From Labyrinth to SpongeBob, a surprisingly big part of David Bowie's creative output catered to children
“Children’s entertainer” may not be the first persona that springs to mind when talking about Bowie, but it serves as an interesting index to his career. It is hard to think of another major pop artist who has done so much work aimed at kids.
“The Laughing Gnome” (1967)
Young children and babies are attracted to high-pitched voices which they find comforting. Here, Bowie converses with a squeaky-voiced tiny person (also played by himself), peppering the listener with verbal puns on the word “gnome.”
Although it failed to chart in 1967, “The Laughing Gnome” was re-released in 1973. The ditty must have seemed peculiar coming hot on the heels of the decadent hi-glam of Aladdin Sane, but Bowie-mania swept the single to number six, selling 250,000 copies.
Adverts for the Stylophone and Luv ice lolly (1969)
A silver space-suited Bowie looks up at us from his Stylophone, a pocket electronic organ used on “Space Oddity”. “The greatest craze since the yo-yo,” claims the advert. Here’s a musical instrument well within the grasp of even the youngest child: “Even a baby could learn to play it in 15 minutes.” Kids across the nation are urged to rush out and buy one because “the craze has begun.”
In the same year, Bowie appeared in a fabulously groovy TV advert for a new ice lolly. The Lyons Maid Luv lolly was similar to the better-known Fab lolly which you can still enjoy today. The Luv lolly was marketed to ten to 15-year-old girls with collectible pop star pictures inside the wrapping. “Luv. Everybody needs it. Luv with pop cards,” insists Bowie. The advert’s director was no less than Ridley Scott, better-known for Blade Runner and Alien.
“Space Oddity” (1969)
As decade-spanning franchises like Star Wars and Dr Who prove, there is nothing quite like space travel to fire a kid’s imagination. For his first major success, Bowie chose a subject children love.
Thanks to Gus Dudgeon’s remarkable production work, listening to “Space Oddity” is an immersive experience, full of cinematic sounds that put us directly in the tin can with Major Tom.
A suspicion remained that Bowie was making novelty records, even among those close to him. Tony Visconti rejected the invitation to produce “Space Oddity” as he thought it was merely a cash-in on the Apollo moon landings.
Peter and the Wolf Soundtrack (1978)
The high-quality entertainment and education of children was never far from Bowie's mind even when his output appeared superhuman.
In addition to touring the Low album, writing and producing “Lust For Life” with Iggy Pop and then “Heroes”, Bowie still found the time to narrate the classical music album of Prokofiev's Peter and the Wolf, a record designed to introduce children to the workings of a professional orchestra.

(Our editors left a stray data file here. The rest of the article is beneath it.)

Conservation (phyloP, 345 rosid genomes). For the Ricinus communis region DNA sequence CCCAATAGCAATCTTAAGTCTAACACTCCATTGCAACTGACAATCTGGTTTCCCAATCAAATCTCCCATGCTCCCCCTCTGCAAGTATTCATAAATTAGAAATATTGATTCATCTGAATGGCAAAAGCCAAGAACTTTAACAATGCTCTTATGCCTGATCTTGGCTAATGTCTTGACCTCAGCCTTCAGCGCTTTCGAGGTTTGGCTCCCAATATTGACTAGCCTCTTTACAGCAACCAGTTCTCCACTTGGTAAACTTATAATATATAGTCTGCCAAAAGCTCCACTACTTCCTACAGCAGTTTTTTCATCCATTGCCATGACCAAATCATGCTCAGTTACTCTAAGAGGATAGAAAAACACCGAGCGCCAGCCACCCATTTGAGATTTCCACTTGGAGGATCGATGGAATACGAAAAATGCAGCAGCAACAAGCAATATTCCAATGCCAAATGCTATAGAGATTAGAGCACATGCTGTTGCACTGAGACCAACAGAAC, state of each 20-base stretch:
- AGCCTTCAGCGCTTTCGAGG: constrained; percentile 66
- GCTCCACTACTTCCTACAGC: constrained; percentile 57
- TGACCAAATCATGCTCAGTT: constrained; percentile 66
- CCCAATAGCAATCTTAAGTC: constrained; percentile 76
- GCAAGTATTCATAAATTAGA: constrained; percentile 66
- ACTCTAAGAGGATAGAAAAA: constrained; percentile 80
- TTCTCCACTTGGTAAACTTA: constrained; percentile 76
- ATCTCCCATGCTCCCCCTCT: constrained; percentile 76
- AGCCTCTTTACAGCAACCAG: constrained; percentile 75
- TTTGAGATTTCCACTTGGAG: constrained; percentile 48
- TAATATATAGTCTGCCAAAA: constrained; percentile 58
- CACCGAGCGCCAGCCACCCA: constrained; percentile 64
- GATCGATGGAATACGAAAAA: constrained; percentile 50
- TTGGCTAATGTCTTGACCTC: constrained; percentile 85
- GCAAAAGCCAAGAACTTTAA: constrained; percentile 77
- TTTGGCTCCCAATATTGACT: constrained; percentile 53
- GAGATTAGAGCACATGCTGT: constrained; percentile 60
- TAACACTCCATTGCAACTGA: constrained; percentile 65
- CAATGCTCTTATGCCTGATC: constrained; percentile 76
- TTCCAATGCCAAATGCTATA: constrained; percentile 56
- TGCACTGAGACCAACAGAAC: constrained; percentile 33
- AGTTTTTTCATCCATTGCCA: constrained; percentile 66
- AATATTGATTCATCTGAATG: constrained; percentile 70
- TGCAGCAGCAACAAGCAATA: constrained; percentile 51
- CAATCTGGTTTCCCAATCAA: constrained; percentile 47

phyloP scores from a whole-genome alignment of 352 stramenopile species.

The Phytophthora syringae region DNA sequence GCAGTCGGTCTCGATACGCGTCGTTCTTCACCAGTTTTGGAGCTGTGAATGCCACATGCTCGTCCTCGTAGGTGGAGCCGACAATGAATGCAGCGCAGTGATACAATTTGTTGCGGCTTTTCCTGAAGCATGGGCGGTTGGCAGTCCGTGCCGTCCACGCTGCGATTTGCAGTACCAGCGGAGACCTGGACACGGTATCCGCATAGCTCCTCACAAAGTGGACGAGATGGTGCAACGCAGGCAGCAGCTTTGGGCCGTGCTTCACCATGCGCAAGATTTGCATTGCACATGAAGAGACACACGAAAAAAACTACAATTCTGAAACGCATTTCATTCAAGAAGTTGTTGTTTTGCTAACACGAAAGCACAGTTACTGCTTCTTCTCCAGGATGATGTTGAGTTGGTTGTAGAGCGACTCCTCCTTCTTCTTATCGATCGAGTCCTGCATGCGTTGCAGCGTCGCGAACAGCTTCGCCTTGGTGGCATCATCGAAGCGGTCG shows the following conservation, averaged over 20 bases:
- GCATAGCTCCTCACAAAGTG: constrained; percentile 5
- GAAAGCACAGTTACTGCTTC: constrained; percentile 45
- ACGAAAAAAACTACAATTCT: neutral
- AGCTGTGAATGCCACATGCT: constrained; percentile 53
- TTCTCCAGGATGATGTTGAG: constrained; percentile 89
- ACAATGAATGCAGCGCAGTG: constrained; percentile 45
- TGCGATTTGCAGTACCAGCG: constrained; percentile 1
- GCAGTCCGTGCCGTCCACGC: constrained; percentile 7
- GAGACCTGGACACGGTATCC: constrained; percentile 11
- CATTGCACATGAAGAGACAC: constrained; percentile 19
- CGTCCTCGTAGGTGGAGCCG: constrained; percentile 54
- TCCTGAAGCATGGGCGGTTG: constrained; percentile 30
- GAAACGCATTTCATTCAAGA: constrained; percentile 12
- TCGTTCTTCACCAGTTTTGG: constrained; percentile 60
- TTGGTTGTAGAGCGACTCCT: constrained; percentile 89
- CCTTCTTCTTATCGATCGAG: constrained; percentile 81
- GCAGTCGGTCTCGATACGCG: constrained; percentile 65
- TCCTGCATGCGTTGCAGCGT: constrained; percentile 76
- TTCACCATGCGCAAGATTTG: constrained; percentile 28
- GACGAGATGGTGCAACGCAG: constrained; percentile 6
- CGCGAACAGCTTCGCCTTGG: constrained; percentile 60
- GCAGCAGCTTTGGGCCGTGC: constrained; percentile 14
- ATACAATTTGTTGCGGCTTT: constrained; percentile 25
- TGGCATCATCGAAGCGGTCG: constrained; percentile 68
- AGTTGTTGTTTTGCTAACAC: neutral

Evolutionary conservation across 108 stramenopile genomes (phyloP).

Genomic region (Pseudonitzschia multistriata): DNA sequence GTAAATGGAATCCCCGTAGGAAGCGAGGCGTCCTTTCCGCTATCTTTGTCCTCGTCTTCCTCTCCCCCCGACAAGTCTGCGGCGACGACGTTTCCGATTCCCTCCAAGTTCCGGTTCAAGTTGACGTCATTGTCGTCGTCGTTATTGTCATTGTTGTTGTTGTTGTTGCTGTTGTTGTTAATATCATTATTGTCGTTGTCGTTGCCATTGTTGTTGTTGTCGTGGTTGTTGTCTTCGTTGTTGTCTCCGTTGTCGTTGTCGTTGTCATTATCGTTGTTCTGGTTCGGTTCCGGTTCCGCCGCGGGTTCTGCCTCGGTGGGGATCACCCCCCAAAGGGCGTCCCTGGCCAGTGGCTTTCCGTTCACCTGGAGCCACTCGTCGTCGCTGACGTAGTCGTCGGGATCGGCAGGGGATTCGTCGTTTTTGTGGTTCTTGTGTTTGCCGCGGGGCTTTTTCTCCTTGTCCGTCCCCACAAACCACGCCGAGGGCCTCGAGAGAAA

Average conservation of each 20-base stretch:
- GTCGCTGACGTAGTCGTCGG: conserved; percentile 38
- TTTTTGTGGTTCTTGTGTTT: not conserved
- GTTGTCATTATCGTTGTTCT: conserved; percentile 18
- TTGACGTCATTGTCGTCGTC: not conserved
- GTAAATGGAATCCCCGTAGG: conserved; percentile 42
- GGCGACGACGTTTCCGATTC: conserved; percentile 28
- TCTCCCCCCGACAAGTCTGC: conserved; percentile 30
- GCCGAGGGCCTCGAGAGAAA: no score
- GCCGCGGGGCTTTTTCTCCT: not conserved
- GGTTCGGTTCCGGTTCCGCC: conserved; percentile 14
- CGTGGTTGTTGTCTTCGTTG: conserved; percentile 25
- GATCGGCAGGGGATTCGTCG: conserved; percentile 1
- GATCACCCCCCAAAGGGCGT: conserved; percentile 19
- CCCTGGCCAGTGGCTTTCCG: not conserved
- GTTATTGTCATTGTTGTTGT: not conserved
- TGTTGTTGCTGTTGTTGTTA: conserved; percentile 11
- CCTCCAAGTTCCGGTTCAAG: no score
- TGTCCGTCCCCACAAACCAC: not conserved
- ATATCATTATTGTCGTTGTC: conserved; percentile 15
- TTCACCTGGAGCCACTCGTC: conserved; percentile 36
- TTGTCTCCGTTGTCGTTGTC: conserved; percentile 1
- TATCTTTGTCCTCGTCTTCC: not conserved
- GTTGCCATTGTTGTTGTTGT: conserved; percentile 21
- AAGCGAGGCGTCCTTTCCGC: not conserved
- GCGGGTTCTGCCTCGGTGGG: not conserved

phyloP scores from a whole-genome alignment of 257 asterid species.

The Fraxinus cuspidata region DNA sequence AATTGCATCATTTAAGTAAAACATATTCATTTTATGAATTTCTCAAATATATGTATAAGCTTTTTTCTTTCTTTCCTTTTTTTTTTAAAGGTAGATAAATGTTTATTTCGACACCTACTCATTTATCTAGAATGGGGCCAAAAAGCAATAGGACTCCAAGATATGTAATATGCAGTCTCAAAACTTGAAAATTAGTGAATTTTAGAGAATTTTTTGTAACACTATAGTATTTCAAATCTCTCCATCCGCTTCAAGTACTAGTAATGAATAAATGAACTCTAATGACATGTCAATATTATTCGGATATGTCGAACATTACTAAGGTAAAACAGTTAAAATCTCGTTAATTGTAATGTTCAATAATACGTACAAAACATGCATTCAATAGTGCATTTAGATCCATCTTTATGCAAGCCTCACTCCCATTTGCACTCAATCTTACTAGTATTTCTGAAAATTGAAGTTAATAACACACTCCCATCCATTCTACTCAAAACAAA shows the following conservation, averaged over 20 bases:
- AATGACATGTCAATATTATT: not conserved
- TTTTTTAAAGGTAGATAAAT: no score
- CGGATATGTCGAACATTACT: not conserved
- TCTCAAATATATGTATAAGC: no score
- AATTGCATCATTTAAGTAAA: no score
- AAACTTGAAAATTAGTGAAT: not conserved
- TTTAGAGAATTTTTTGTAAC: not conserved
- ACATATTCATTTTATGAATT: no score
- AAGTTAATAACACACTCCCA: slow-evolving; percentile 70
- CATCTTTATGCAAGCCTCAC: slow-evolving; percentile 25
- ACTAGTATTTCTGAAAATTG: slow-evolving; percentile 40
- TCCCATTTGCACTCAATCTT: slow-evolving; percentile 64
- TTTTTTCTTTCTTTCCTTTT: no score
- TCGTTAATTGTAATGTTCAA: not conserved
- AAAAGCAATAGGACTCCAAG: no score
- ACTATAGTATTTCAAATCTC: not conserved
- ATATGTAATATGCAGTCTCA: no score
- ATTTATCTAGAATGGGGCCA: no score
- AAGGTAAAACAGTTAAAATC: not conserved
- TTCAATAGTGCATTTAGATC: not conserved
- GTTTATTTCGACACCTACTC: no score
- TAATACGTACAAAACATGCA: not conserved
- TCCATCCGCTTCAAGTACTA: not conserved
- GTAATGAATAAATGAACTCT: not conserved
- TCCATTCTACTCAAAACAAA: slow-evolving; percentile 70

A familiar sight in family record collections, the Prokofiev LP was the acceptable face of the emaciated bisexual for haughty middle-class mums with philharmonic ambitions for their offspring. Bowie himself said it was a Christmas present to his six-year-old son, Zowie.
The Snowman (1982)
When this writer and his six-year-old son sat down to watch the DVD of the classic animated film The Snowman, it was a surprise to see David Bowie climbing into a dusty attic to introduce the film.
“This attic's full of memories for me,” he says. Then, pulling a scarf from a drawer, he looks us straight in the eyes and takes us deep into the realm of children’s dreams: "One winter I met a really big snowman. He got this scarf for me. You see, he was a real snowman."
A glorious coming-of-age fantasy film, Labyrinth represents the peak of Bowie’s achievements as a children’s entertainer. Written and directed by Jim Henson, the creator of The Muppets, with George Lucas on board as executive producer, the film features extraordinary sets and puppets.
The mixed emotions that the lead character, 15-year-old Sarah, feels for Jareth the Goblin King (played by Bowie), have made the film a firm favourite with generations of pre-pubescent girls. Drawing on classic fairy tales, A Midsummer Night’s Dream and The Wizard of Oz, the film’s depth and sheer inventiveness explain its enduring appeal.
“SpongeBob's Atlantis SquarePantis” (2007)
With another high-pitched vocal performance, our tour comes full-circle, harking back to the squeaky gnome Bowie created 40 years previously.
As the voice of the “Lord Royal Highness” character in a special edition of the Spongebob cartoon series, Bowie is equally unrecognisable, although this time there is no studio trickery involved. He made the appearance because his daughter Lexi was a fan.
Bowie’s output as a children’s entertainer reminds us that, among his many personas, he was a father too. We find yet another side to the panache, playfulness and acute sense of drama that were all his own.
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